I’ve been staying in Sucre now for over a week, living a simple life in a beautiful hostel called Wasi Masi with a big garden and a mellow communal feel. I was lucky enough to score a private room with a comfy double bed and private bathroom (for a whopping $7 a night), so I’ve been spoiling myself with good sleep and privacy. I’ve met some really fantastic people here and have just been enjoying my days.
Sucre, “the white city”, is a beautiful little place with Spanish colonial architecture and a culture that feels like Bolivian Humboldt- safe, mellow, slow, artistic, local and comfortable. It sits above the tree line at 9,000 feet, is surrounded by arid hills and is blessed (or cursed?) with some of the most incredible and intense electric storms I’ve ever seen. The huge central market near the plaza is amazing- you can find an abundance of fresh fruit, veggies, fresh cheese, meat, bread, sweets, grains, beans, spices and wine (I have been very pleasantly surprised to discover Bolivian wine, it’s made in the southern Tarija region and is delicious) all sold independently in the same block- it’s a huge farmers market every day. Women dressed in traditional colorful clothes sit behind stands that line the center, selling fresh fruit juices and beautiful fruit salads covering whipped cream. Most people do all their shopping here- there are two more commercial supermarkets in town but they’re not too popular. Another massive indoor/outdoor market in town, Mercado Campesino, sells everything else you could imagine from clothes to toys and jewelry, you can even drop your things off to be mended in the street. The food is Sucre is great as well- you can find everything from scrumptious and dirt cheap Bolivian food (for $1-$2 a meal) to all kinds of quality international food- an expensive dinner out with drinks adds up to $10. Of course, what is cheap for me as an America exchanging US dollars is incredibly expensive to a Bolivian living on local wages. Because tourism has increased so much in Sucre, the city is becoming unaffordable for many locals now. It’s difficult to reconcile the price of traveling when as a tourist, I am contributing to this hardship for locals. I do what I can, but it’s something I’m struggling with and need to think more about…
Last Sunday I visited artisan market in Tarabuco, a traditional village 65 kilometers from Sucre and found an abundance of beautifully crafted Bolivian goods in colorful textile patterns. I wish I had taken any photos of the way most people still dress in traditional clothing there, I just hate to be such a tourist all the time.
Yesterday some friends from my hostel and I adventured to some waterfalls outside of town. It was a gorgeous sunny day for a hike; the place was full of locals swimming and a couple crazy German tourists doing backflips off the cliffs. We climbed to the third of seven pools and were content then hitchhiked a ride back to town in a packed taxi. We only had to get out and walk once during a steep incline.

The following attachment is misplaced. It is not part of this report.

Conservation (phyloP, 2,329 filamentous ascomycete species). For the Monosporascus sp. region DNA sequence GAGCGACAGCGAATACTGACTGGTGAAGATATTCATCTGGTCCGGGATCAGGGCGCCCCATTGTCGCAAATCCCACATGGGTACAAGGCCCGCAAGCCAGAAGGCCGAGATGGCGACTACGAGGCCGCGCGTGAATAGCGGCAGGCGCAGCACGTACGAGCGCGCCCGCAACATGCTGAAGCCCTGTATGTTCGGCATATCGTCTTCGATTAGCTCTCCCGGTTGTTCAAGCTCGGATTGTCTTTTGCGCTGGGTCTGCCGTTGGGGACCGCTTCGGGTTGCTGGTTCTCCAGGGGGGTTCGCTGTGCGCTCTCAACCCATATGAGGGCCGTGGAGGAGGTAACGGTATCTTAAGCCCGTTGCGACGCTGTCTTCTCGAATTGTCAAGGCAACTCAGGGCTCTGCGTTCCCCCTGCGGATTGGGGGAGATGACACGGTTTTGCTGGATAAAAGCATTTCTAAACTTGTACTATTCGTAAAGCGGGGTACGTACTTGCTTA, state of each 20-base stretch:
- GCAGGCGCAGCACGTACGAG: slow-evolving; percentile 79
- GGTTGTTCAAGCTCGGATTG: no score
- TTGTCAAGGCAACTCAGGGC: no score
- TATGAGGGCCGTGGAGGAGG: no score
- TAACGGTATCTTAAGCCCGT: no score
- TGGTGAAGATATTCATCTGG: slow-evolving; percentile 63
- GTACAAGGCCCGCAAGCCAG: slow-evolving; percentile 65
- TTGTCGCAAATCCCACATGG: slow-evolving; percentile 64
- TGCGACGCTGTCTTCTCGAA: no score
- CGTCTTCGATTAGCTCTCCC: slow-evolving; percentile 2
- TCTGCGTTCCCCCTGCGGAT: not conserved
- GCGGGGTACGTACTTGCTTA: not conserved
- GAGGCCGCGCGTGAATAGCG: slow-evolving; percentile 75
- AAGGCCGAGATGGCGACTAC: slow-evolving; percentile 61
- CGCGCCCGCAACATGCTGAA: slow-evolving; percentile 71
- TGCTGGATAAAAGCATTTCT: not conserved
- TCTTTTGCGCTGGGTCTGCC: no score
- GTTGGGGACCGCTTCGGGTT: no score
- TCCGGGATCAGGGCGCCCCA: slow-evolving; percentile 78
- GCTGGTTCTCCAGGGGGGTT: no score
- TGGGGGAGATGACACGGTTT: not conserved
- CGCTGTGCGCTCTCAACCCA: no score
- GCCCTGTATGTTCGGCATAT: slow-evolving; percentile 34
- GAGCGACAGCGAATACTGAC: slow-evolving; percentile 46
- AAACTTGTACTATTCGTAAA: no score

Overall, I’ve been living more of a settled life here, taking Spanish courses for 3 hours in the morning and volunteering 2-3 hours in the afternoon at an institution for children and young adults with developmental disabilities. Even though the model they’re working from is very outdated, in my opinion, it’s obvious that resources for social services in Bolivia are very limited- the hospital/institution is church owned and they receive very little support from the state. Even though the children are living in a locked/gated facility completely segregated from the community, I understand that we’re in a very poor country and conditions could be worse- the kids are well fed, bathed, clothed, taken care of and loved by the staff I’ve met… It’s tricky, and honestly I’m still struggling with how to feel about it. The facility is fairly empty this time of year because most of the children are home with their families for the holidays- the only kids that remain now are orphans. It’s wonderful being able to spend time with them and give them some love, even if I’ll just have to leave in a week, I think a little time is better than none.
Overall I think Sucre is the perfect city to spend extra time in, the hardest part will be getting on another crazy Bolivian bus to leave, but that’s another week away. I’ve yet to upload any photos but will get on it soon- it’s a beautiful city that deserves more exposure. The only one I have on my phone is from New Years Eve, but it shows the fun spirit of my hostel and a few of the awesome girls I’ve met here. Feliz año nuevo, everyone!